History

Since the beginning of time people in different countries, on different continents yielded the fire. The fire was not only the way of preparing food and getting warm and light, it was the part of ancient primitive technological processes like the baking of clay (ceramics), the fusion of metals, making of the glass.

The meaning of the fire was extremely important and the ways of making the fire were the integral part of the culture and everyday life. The secrets and methods of yielding the fire were being preserved carefully. The instruments for making the fire were of great value. Quite often people ascribed the fire mysterious properties, the fire was the part of rituals, devotions and traditional ceremonies.

What were the methods of making the fire?

At first, it was being found, then being taken to the house and being “domesticated”. The cause of “natural” fire was usually the conflagration and thunderbolts. Such a fire was being carefully preserved and guarded, because it could not go out. Sometimes it burnt for years and was being moved from place to place. Archeologists can identify the places of primeval people sites with the help of big fires.

Little by little people learned about yielding the fire. Making the fire by friction between the woods made people more independent and mobile. In different variants this way existed everywhere. This method changed a lot, but it was the prototype of the phosphoric matches and safe “Swedish” matches. Other method of making the fire were well-known in Europe for the last thirteen-fourteen centuries (from the seventh century AC). The tinder, the flint and the steel striker were the very popular instruments among European people.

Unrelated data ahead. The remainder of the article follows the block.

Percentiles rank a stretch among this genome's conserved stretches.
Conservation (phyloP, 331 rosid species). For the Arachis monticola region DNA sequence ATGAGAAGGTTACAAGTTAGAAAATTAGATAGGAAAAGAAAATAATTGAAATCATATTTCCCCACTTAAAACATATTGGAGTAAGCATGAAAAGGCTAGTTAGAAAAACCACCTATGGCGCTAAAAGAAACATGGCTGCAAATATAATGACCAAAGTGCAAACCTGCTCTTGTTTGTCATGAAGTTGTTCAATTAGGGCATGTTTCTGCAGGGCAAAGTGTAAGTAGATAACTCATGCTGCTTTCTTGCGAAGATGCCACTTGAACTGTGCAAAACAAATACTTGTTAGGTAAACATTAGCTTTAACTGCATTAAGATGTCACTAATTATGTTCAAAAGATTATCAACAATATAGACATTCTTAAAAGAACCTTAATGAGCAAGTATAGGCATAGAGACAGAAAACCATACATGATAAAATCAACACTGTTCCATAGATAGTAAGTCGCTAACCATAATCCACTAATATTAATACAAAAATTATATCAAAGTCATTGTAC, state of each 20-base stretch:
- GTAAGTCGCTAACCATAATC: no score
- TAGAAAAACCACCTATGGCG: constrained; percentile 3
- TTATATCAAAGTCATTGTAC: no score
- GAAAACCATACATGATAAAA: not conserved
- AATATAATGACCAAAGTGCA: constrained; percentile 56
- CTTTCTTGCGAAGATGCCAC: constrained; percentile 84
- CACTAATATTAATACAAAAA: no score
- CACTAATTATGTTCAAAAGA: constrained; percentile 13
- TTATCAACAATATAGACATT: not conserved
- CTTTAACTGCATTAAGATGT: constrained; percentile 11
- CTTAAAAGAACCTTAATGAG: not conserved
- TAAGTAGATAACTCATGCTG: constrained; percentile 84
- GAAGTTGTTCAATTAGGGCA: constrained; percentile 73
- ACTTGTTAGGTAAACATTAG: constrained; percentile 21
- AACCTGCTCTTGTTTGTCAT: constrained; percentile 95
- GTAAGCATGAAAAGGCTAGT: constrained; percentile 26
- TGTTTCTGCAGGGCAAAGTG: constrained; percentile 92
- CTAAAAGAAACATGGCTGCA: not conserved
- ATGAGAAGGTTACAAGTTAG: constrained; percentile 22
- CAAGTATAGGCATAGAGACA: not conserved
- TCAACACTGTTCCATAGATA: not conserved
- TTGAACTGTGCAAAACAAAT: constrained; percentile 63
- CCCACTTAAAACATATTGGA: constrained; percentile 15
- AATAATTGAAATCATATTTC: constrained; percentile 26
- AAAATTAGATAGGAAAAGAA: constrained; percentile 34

Nowadays archeologists find steel strikers of many different shapes. Scientists try to systematize these steel strikers and to make special maps. It is curious, that people used the method of making the fire with the help of the tinder, the flint and the steel striker in the time of Great Patriotic War and long years after it, when matches were hard-to-find items in the village. The native population of the Kola peninsula (Sami people, hunters and breeders) use the steel striker, the flint and the dry reindeer moss to make the fire. They don’t take matches with them, because they don’t have enough for every day.

Making the fire with the steel striker became the prototype of firelocks and flint-guns and the method itself became the base of the configuration of the common lighter. 

The new methods of making the fire appeared because of the development of chemistry and physics. There were matches lighted by sulphuric acid and matches with the glass tips, which were necessary to crush with the special tongs to make the fire. But all of this methods didn’t become popular because of low utility.

Our site is specially dedicated to the making fire with the tinder, the steel striker and the flint. We are carried away with the reconstruction and the renaissance of this method of lighting the fire, so we are interested not only in the utilitarian side of the process, but in its aesthetic and artistic value. The steel striker as all forged handicraft (let it be a knife, a sword or just a key to the antique clock) has a particle of the craftsman in it and could be called the work of art. And thus striking the spark or making the fire out of punky tinder are indeed a mastery.